CAT 2016: Change is the only constant

Back in July, there was no ambiguity about CAT 2016. The CAT 2016 website  very clearly gave the following information.

  1. CAT 2016 will be a Computer Based Test (CBT) with a total of 100 questions
  2. The duration of the examination will be 180 minutes. There will be three sections:
    1. Section I: Verbal Ability and Reading Comprehension with 34 questions
    2. Section II: Data Interpretation and Logical Reasoning with 32 questions
    3. Section III: Quantitative Ability with 34 questions
  3. Candidates will be allotted exactly 60 minutes for answering questions in each section and they cannot switch from one section to another while answering questions in a section.

Now, the same website’s FAQ mentions:


The CAT 2016 Mock Test in the CAT 2016 website has 100 questions as mentioned above and also gives 60 minutes for each section but it also mentions:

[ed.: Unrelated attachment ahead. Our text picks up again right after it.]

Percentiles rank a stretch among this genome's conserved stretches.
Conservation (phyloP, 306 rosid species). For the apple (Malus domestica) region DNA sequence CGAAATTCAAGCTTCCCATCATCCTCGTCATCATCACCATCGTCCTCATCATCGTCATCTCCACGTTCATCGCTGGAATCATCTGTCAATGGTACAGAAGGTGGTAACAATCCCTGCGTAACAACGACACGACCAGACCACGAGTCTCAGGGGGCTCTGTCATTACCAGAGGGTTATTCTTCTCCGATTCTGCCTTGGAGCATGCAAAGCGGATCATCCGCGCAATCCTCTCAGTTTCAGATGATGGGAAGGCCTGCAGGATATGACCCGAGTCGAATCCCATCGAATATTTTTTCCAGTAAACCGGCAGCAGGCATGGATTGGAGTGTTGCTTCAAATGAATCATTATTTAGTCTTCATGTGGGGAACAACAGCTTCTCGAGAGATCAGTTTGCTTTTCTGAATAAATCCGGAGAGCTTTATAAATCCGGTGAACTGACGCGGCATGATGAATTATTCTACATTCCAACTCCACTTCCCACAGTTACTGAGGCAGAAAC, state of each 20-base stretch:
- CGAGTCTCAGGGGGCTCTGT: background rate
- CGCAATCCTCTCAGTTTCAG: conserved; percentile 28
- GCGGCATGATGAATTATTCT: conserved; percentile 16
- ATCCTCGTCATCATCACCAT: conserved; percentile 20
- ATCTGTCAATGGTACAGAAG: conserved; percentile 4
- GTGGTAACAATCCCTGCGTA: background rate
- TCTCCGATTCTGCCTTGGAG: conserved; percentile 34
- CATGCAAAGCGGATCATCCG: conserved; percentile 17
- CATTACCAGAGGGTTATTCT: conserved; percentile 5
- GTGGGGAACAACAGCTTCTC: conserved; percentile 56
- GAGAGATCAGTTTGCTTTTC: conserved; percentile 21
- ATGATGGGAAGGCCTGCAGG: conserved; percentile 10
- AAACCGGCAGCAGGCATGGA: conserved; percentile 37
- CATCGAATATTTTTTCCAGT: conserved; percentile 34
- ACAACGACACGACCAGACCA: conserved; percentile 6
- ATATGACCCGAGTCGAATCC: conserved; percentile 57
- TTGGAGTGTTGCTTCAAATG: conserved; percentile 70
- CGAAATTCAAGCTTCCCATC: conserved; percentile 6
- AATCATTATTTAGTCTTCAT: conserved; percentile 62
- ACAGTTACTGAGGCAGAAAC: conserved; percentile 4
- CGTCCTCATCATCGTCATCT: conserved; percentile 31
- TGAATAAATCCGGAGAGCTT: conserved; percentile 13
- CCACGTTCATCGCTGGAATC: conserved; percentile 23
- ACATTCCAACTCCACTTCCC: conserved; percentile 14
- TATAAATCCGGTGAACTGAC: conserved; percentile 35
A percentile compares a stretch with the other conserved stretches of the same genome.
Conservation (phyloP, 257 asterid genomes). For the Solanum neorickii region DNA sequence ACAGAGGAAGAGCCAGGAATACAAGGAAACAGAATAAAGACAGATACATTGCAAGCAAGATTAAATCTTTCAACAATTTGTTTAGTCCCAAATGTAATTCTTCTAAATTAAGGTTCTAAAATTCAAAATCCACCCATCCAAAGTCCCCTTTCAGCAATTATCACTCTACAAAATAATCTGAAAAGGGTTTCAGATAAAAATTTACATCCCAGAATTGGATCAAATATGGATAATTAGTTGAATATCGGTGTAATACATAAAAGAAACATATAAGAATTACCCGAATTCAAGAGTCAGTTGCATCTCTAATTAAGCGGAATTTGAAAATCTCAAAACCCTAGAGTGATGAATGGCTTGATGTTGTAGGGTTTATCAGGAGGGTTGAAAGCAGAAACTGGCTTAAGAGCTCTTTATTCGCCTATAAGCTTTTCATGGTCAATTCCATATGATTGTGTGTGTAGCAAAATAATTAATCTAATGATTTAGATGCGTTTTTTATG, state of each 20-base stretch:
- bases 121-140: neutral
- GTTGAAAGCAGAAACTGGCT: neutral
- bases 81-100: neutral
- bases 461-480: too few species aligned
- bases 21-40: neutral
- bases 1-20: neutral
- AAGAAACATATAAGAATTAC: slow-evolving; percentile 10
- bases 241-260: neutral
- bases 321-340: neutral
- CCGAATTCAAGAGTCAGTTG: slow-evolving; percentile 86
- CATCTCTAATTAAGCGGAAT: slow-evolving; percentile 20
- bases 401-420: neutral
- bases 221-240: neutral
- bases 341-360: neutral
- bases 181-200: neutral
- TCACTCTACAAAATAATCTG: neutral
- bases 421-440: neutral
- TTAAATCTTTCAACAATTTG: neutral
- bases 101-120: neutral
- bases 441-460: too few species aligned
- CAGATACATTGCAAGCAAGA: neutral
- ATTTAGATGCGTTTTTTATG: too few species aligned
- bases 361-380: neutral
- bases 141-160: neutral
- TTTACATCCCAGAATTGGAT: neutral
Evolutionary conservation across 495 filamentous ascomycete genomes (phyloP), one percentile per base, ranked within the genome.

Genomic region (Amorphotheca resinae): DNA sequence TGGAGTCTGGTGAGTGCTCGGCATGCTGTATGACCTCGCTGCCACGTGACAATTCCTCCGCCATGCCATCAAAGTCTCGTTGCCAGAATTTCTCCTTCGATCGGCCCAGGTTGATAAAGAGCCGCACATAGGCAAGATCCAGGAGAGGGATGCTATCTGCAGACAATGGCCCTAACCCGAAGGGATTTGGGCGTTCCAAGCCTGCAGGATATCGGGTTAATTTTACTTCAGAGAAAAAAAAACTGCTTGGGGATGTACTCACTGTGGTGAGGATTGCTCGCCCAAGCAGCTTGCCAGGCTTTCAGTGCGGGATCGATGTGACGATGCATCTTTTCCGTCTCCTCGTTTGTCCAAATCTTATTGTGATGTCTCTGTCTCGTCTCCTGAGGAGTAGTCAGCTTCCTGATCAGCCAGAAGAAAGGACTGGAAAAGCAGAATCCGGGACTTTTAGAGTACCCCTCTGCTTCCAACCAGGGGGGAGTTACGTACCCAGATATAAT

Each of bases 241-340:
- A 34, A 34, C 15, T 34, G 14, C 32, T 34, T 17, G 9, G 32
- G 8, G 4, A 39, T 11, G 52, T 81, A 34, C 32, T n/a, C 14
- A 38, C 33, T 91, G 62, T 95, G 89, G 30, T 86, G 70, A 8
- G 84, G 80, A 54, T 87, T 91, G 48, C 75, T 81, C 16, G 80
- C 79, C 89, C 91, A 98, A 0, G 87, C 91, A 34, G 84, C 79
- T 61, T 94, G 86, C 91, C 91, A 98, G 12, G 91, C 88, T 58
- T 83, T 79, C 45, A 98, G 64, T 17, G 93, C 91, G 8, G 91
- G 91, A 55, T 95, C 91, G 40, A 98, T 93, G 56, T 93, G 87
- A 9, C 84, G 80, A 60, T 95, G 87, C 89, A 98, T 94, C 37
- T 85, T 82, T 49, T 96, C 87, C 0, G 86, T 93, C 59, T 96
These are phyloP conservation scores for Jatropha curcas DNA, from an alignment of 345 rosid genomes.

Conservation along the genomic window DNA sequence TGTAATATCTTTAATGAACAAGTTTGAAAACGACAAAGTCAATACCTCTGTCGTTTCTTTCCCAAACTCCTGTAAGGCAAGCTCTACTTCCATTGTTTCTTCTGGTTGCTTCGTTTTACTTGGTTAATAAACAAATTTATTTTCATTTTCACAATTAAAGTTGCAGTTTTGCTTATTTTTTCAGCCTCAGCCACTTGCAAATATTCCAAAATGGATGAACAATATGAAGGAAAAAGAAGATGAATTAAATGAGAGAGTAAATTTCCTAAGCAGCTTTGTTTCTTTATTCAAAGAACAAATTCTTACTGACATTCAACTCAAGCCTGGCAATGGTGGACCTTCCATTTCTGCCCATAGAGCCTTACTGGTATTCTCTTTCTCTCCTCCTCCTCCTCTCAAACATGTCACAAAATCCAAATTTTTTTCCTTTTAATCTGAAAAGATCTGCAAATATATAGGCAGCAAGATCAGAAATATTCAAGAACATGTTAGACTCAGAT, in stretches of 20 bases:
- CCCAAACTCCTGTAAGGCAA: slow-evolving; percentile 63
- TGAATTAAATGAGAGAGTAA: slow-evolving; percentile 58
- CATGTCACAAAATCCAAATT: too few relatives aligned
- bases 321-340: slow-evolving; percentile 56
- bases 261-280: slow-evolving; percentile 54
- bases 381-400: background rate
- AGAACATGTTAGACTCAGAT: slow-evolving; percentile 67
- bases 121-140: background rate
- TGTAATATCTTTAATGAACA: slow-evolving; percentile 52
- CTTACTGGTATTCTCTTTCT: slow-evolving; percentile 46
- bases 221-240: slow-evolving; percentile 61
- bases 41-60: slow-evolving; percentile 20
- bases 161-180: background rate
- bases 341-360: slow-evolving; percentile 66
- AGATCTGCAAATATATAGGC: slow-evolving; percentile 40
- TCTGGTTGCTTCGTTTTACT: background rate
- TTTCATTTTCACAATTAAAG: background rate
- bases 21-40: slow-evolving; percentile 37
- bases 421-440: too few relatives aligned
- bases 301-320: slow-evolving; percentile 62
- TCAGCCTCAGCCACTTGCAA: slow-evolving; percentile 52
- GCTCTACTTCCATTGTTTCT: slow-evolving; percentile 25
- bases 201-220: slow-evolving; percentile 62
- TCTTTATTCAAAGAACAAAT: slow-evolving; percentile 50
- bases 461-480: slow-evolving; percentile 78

Note : Number of questions in each section is only for the mock test. The actual number of questions, including the number of MCQ and Non-MCQ type questions, could be different in CAT 2016

The IIM Bangalore website gives this information:

At least, IIM Bangalore still maintains that each section would be 60 minutes!


Adding to the confusion are the news reports suggesting 44, 28 & 28 questions in VRC, DILR & QA respectively

So, that brings to the moot question:

34-32-34; 44-28-28; 44-32-34; 50-38-35; What will be the pattern of CAT 2016?